According to the Gregorian calendar, the New Year begins on January 1st; this day marks the beginning of a new calendar year. My family typically celebrates the new year watching fireworks on New Year’s Eve and eating pork and sauerkraut on New Year’s Day (I’m from Pennsylvania).
New Year Activities
Ring in the new year, with some fun coloring activities
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New Year Resolutions
We all make them and most of us break them. Here’s some of the common New Year’s resolutions with some child friendly feedback.
Eat Healthier (Lose Weight)
If this is your resolution this year, consider these facts. More than a third of children are overweight and childhood obesity has tripled over the last thirty years. Your child will model many of your habits. In fact, food preferences are typically established early in life. Help your child make the right choices and select healthy foods, e.g., fruits, vegetables and whole grains. Set a good example and begin the new year eating healthier and if you lose weight well, that’s an added bonus!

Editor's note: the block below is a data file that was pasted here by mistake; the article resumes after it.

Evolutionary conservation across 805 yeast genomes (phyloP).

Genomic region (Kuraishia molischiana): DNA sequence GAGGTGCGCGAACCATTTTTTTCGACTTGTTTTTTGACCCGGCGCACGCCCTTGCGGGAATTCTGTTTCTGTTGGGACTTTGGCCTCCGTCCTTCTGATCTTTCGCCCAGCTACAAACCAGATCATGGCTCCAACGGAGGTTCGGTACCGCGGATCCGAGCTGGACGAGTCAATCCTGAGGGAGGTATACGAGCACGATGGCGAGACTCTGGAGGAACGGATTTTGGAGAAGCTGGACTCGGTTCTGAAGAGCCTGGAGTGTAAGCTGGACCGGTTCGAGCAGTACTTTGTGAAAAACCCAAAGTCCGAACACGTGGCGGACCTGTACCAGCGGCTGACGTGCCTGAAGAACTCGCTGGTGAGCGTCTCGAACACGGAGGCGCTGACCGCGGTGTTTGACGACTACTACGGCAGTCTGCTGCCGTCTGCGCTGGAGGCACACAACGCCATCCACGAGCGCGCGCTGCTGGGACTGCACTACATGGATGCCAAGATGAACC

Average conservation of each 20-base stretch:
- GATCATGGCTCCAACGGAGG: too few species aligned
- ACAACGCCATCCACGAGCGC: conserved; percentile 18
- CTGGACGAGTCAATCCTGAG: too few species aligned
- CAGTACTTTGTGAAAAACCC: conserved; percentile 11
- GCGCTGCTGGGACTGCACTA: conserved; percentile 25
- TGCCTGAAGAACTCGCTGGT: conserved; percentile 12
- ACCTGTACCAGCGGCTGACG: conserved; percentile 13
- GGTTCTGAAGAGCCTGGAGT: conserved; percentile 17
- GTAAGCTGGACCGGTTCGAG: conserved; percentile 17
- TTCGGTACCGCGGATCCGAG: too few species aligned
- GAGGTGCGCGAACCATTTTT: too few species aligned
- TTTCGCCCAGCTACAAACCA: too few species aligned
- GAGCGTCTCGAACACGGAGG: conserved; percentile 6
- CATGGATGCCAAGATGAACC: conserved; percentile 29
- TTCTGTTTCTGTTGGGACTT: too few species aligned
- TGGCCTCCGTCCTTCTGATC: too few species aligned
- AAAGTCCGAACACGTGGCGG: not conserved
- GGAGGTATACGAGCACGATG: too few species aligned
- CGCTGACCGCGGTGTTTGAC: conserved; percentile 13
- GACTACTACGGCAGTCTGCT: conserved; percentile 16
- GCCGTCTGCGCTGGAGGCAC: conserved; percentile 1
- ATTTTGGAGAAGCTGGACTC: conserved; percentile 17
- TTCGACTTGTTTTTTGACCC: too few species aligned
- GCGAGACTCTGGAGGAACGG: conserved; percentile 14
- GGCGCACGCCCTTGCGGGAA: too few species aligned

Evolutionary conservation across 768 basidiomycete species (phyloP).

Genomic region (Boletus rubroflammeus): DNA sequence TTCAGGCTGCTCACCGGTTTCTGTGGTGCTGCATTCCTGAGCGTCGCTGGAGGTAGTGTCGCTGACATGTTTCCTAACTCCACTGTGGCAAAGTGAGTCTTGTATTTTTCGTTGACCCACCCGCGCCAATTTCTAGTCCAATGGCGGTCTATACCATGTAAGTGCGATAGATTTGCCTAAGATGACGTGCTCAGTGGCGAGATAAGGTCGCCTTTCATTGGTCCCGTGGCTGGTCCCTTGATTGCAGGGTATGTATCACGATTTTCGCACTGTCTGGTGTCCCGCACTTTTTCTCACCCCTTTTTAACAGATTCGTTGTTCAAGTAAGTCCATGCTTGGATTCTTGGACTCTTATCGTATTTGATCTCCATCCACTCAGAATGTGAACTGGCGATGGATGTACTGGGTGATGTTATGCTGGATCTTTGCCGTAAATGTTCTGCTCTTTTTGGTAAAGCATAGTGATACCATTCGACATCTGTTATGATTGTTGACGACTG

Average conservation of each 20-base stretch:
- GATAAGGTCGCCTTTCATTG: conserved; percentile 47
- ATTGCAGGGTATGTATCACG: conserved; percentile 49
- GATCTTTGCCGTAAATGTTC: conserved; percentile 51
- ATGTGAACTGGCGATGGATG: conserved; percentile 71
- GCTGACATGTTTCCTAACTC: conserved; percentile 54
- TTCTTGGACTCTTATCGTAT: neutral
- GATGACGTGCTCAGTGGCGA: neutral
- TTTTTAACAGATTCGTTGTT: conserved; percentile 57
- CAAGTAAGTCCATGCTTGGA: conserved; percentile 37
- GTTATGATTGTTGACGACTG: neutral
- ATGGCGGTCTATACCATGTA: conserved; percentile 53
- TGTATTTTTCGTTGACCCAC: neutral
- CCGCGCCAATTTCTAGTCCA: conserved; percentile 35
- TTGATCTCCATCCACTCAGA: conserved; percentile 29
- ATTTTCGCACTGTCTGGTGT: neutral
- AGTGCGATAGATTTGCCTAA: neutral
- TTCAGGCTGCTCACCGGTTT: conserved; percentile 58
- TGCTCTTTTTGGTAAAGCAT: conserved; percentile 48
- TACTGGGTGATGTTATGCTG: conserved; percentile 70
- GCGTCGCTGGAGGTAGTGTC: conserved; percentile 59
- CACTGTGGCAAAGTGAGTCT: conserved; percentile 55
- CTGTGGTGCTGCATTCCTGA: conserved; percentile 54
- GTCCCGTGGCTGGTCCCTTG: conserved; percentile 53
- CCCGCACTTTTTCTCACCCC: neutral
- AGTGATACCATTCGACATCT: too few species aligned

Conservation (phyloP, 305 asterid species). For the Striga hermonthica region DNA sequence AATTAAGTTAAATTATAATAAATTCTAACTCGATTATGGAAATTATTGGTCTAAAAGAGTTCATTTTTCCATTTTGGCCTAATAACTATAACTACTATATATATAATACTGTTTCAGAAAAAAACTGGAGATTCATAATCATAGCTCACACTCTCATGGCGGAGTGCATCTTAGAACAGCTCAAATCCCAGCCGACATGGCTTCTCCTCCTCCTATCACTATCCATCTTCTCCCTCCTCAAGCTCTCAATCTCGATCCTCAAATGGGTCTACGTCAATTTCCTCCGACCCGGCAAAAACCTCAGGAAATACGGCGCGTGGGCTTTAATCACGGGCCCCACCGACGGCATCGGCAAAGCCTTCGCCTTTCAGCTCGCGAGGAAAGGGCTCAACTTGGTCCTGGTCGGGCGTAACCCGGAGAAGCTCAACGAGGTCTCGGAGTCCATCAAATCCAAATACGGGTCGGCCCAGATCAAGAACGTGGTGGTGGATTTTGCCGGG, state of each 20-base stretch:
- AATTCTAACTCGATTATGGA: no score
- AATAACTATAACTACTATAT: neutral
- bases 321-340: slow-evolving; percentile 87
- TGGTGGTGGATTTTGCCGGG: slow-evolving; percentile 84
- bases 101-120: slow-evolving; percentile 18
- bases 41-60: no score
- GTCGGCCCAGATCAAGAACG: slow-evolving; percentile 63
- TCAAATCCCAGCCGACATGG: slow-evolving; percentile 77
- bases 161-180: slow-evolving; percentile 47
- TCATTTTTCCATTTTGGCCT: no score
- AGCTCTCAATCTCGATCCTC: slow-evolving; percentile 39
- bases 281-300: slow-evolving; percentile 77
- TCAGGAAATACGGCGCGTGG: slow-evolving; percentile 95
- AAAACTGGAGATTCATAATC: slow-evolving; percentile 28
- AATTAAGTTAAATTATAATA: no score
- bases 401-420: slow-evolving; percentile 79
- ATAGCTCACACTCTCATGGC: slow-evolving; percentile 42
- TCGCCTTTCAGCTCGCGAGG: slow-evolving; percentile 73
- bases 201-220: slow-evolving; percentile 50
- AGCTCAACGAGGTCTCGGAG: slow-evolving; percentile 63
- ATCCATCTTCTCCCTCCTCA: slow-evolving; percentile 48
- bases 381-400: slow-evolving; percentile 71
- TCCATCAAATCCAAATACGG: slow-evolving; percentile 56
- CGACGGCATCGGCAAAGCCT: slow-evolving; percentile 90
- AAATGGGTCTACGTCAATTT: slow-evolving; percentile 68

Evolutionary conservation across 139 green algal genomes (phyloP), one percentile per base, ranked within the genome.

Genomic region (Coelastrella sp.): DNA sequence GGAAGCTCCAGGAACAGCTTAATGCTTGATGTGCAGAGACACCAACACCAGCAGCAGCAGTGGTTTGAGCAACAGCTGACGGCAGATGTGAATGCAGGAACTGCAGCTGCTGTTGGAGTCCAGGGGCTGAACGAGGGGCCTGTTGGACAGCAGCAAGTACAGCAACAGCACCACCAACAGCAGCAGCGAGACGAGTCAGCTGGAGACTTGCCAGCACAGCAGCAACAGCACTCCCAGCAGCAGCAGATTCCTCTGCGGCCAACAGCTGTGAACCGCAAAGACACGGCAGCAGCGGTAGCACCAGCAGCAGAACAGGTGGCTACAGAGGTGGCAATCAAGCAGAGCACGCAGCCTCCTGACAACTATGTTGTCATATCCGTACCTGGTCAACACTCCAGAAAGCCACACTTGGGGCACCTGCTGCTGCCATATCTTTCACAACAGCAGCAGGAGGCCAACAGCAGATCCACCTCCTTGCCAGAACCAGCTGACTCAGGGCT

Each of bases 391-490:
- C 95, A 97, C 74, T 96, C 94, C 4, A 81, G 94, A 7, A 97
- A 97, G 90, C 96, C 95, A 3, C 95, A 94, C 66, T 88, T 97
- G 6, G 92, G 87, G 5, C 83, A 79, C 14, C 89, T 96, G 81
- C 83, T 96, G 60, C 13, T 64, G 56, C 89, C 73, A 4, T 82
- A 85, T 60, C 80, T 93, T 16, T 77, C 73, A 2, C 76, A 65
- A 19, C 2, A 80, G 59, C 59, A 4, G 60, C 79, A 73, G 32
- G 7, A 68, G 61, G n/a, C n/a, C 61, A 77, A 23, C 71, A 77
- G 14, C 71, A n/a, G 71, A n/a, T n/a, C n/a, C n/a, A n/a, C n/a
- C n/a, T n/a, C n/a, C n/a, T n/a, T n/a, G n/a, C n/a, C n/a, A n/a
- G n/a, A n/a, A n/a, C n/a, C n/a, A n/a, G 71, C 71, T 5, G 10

If this is your New Year resolution, know the facts. Parental smoking poses health issues; a child is more likely to develop asthma, bronchitis, pneumonia and middle-ear disease. It is also harder for these children to kick the common cold. A child of a smoker is more than twice as likely to smoke cigarettes than a nonsmoker’s child. Spare your child this addiction and quit today.